J’ai remarqué se mot et je me suis rendu compte que j’avais, si je compte bien, quinze travails (à temps plain), dont dix étaient vraiment par équipes, mais dont seulement quatre étaient des trois-huit ; les six autres ont utilisé des systèmes différents. Une découverte intéressante : je pensais qu’ils étaient plus fréquent.


Claon-bhreith nàdarrach

Leugh mi aiste car neònach mu “implicit bias” an latha roimhe. Bha an t-ùghdar air IAT test a ghabhail agus chuir e iongnadh air gum b’ e an toradh “slight automatic preference for white people over black people”. Air dè bha e an dùil? An robh beachd romansach aige gun robh e gun chlaon-bhreith buileach?

Dh’fheuch mi aon dhe na deuchainnean cuideachd; b’ e an toradh “strong automatic preference for Gay people over Straight people”. Chan eil sin buileach ceart: tha e gu math follaiseach gu b’ fheàrr leam, ceteris paribus, fireannaich gèidh na fireannaich dìreach, ach ’s ann eile-sheòrsach a tha na càirdean as fheàrr agam uile, agus cha chreid mi idir gum b’ fheàrr leam boireannaich gèidh na fireannaich dìreach.

Ach b’ e an seantans a bu chraicte na leanas: ” In popular culture, it is hard to think of a female equivalent to Sherlock Holmes, for example, a detective whose astonishing deductions were a product of his singular genius.” Nach do chuala an sgrìobhadair a-riamh mu dheidhinn Bana-Mhaighstir Marple?


Scottish Episcopal Church votes to allow gay marriages

The results of the general election have only begun to trickle in, but another vote took place yesterday, one whose result was known while the polling stations were still open: the Scottish Episcopal Church voted to allow those of its priests who opt in to conduct gay marriages in its churches. Given that this approval “required the backing of at least two thirds of each house of Bishops, Clergy and Laity”, I’m pleasantly surprised it really did go through and Scotland’s Anglicans thus joined American ones.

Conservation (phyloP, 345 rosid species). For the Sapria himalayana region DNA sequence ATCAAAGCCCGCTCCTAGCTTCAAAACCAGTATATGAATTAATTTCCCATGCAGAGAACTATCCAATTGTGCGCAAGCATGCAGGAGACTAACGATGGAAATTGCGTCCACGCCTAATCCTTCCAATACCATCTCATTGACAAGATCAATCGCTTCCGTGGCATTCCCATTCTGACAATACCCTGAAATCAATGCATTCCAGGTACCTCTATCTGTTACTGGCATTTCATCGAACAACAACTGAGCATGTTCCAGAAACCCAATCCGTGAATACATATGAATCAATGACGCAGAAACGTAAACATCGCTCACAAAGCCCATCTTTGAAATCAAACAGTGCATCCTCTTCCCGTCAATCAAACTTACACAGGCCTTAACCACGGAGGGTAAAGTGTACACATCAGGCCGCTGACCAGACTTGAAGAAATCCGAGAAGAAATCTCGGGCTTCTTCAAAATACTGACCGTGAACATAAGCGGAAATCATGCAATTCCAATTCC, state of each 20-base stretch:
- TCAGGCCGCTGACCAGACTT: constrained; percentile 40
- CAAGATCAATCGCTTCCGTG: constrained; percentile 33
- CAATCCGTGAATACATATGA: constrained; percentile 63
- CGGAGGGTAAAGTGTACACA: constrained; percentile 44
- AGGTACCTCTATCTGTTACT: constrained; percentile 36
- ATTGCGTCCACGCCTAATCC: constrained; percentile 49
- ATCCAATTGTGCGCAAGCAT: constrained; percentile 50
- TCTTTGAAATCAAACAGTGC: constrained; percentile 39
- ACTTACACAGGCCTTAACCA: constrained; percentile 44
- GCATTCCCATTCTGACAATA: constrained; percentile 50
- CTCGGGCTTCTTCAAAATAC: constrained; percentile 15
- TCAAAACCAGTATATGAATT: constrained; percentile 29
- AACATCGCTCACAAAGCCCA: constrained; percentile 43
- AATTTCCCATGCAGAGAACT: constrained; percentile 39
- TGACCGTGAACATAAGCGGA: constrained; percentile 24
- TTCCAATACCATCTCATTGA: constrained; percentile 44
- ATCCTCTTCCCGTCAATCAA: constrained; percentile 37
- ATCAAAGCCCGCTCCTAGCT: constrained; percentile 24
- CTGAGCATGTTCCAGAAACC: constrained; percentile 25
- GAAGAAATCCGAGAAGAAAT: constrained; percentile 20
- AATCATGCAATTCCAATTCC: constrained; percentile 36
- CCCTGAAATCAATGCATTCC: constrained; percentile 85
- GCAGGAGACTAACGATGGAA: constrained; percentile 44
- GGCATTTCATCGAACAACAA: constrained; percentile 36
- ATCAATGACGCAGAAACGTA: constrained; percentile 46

North Korea: nothing has changed

Years ago I wondered how long would the world let the country play cat and mouse with it. So far, we keep seeing the same scenario: North Korea conducts another test defying the sanctions imposed on it, the US, Japan and South Korea call it unacceptable, China urges everybody’s restraint, sometimes there are more sanctions … and North Korea keeps doing what it pleases, all the time getting nearer the point where it will be able to start the third world war. Even when the US try to bring it down a peg, South Korea gets a new president who stops the effort, allegedly concerned with its possible environmental impact. And the North goes on stretching its wings …